24362 Blood River Road,
Springfield, LA 70462
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16881 Kinchen Road,
Livingston, LA 70754
How Spray Foam Helps the Buildings Envelope
The building envelope (or building enclosure) is the physical separator between the interior and the exterior environments of a building. It serves as the outer shell to help maintain the indoor environment (together with the mechanical conditioning systems) and facilitate its climate control. Building envelope design is a specialized area of architectural and engineering practice that draws from all areas of building science and indoor climate control. A building's insulation, air barrier and vapor barrier all need to work together to achieve a more stable, comfortable and healthier indoor environment.
Ventilation of the attic and crawl spaces has long been the traditional code required for building homes. This was required because standard materials and building design practices were not capable of addressing radiant heat transfer, condensation, and the results of stack-effect issues.
The Stack effect or chimney effect is the movement of air into and out of buildings, chimneys, flue gas stacks, or other containers due to buoyancy. Buoyancy occurs due to a difference in indoor-to-outdoor air density resulting from temperature and moisture differences. The greater the thermal difference and the height of the structure, the greater the buoyancy force, and thus the stack effect. The stack effect helps drive natural ventilation and infiltration.
In order to address heat transfer from weather issues, utilities, and the formation of moisture due to condensation and air infiltration, the only option was to ventilate the attics and crawl spaces. The major problem with ventilating these spaces is that the air brings moisture, pollution and other adverse problems and challenges with it. Furthermore, the vents to allow it in create voids in the building for insects and rodents to enter, and all our nice conditioned air that escapes, or is pulled from the living spaces to exit.
In fact, in the summer, the incoming air needs power consuming fans to bring it in, and it will never get any cooler than the outside air temperature. Why would we want 95 degree hot, humid, potentially pollution ridden air into our attic and crawl space? In the winter this air is freezing cold.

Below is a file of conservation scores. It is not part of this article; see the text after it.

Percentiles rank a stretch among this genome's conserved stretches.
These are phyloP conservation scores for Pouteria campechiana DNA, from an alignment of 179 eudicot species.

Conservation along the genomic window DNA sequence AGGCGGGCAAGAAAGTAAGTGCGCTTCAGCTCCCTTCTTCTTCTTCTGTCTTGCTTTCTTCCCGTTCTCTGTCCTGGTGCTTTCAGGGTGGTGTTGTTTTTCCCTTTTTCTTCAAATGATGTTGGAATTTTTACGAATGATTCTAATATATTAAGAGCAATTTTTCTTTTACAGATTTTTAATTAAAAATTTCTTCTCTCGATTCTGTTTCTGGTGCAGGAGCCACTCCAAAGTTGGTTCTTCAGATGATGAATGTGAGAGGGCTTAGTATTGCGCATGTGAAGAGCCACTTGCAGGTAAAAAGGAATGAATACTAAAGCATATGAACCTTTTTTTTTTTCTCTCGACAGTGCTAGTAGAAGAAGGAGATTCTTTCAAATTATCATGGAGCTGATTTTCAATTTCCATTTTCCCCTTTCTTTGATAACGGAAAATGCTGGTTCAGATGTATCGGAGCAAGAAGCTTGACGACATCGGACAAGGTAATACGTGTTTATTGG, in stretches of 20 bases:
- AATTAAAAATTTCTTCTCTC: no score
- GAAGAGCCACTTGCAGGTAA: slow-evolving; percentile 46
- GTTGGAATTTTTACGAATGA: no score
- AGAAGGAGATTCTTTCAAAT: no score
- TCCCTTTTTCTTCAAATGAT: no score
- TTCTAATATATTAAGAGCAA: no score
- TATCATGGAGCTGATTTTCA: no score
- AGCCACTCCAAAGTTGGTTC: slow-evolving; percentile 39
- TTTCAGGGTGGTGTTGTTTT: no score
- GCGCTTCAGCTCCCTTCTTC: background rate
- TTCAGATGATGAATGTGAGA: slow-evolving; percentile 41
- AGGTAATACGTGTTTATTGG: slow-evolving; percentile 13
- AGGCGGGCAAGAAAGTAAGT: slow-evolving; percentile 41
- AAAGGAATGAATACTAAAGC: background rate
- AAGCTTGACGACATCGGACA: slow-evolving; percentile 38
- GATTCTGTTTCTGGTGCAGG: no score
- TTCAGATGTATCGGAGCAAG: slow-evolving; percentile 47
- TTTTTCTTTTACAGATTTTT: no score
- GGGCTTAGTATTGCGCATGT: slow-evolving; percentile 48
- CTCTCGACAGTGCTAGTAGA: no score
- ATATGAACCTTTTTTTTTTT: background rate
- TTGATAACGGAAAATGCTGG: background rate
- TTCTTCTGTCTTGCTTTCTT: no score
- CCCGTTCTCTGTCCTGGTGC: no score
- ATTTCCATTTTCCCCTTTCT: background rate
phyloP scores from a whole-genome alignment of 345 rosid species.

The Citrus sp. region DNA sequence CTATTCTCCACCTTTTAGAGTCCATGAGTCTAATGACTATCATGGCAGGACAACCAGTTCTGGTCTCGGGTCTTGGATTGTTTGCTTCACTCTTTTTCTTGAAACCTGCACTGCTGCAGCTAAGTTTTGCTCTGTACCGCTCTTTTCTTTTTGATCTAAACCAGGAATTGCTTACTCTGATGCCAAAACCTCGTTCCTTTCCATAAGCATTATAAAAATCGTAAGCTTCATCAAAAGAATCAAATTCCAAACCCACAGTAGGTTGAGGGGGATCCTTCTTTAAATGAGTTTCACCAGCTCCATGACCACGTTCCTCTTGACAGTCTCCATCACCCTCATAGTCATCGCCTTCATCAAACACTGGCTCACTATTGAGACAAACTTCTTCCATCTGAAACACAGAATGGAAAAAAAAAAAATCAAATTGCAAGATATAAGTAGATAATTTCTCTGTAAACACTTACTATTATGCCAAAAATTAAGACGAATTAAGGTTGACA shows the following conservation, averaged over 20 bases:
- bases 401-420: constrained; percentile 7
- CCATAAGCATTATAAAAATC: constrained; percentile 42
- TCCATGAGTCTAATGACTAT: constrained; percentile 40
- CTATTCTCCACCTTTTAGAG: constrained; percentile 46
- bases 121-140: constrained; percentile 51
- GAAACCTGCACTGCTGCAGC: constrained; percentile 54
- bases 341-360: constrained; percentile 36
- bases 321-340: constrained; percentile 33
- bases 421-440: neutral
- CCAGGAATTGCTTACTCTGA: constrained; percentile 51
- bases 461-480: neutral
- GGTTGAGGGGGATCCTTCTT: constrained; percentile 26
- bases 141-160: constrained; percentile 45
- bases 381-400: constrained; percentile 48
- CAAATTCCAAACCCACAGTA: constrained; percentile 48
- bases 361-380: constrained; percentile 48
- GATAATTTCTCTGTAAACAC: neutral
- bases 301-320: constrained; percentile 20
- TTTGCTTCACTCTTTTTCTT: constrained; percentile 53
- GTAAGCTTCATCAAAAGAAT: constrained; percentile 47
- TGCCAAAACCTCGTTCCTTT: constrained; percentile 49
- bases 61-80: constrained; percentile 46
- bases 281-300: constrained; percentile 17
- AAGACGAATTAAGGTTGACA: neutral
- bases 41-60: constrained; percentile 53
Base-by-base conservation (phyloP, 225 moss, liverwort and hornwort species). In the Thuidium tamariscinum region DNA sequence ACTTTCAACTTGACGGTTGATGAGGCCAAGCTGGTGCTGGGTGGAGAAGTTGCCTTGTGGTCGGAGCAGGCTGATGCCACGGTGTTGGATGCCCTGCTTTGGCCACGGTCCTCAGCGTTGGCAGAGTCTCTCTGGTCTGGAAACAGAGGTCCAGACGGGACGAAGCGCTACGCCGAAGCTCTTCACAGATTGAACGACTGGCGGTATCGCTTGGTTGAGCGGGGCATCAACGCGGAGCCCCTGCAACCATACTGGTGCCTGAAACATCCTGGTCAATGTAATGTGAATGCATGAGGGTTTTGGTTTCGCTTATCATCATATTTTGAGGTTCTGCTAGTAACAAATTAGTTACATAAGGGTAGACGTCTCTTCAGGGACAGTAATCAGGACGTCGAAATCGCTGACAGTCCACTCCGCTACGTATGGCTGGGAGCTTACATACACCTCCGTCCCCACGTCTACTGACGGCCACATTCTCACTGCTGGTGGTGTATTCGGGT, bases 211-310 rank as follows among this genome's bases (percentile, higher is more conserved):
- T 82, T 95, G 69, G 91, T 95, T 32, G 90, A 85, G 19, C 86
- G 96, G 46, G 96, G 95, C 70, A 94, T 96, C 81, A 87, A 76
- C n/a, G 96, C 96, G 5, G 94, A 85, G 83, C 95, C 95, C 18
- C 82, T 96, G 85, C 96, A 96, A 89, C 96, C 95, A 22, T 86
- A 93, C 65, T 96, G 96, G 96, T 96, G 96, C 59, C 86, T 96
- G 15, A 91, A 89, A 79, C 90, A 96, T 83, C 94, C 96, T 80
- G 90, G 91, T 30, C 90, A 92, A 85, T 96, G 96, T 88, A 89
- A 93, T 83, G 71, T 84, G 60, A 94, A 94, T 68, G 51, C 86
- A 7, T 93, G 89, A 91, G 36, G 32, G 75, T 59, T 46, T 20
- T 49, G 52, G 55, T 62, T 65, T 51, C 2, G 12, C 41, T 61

If our heating/cooling utilities and ducts are located in the attic and/or crawl spaces (most usually are) then their radiant contact with the ducts will cause up to 10% loss or more of the hot or cold air flowing through them due to radiant transfer. Worse yet, moisture and mold can also form within the ducts during certain temperature conditions, causing adverse health effects to the building occupants or your family.
Another major reason that traditional methods call for attic ventilation is that during the hot summer months, heat from the sun builds on the roof and radiates into the attic space. In fact, it can build to upwards of 130 to 150 degrees or more. This extreme heat radiates into the attic and the living space causing condensation and the potential for mold. Our air conditioning systems also need to work harder and consume more energy with all this heat directly above our heads. The extreme heat also makes it very uncomfortable to enter these spaces.
Most builders and design professionals are not familiar with modern materials and progressive building science techniques that can virtually eliminate all of these problems that force the traditional, less effective requirement for ventilation in these building spaces.
Builders and design professionals will also make the argument that your home needs to breathe. Well, they are absolutely correct. But why rely on cracks, gaps and holes in your building for passive ventilation, when you can build your home tight, healthy and energy efficient, and let the mechanical ventilation systems due the job properly.
Spray foam insulation can still provide benefits far greater than traditional materials such as fiberglass and cellulose, regardless of whether you decide to ventilate these spaces or not. By using spray polyurethane foam insulation you can increase your home's energy performance, structural integrity and air quality.
Photo Courtesy of Department of Energy - Energy Wise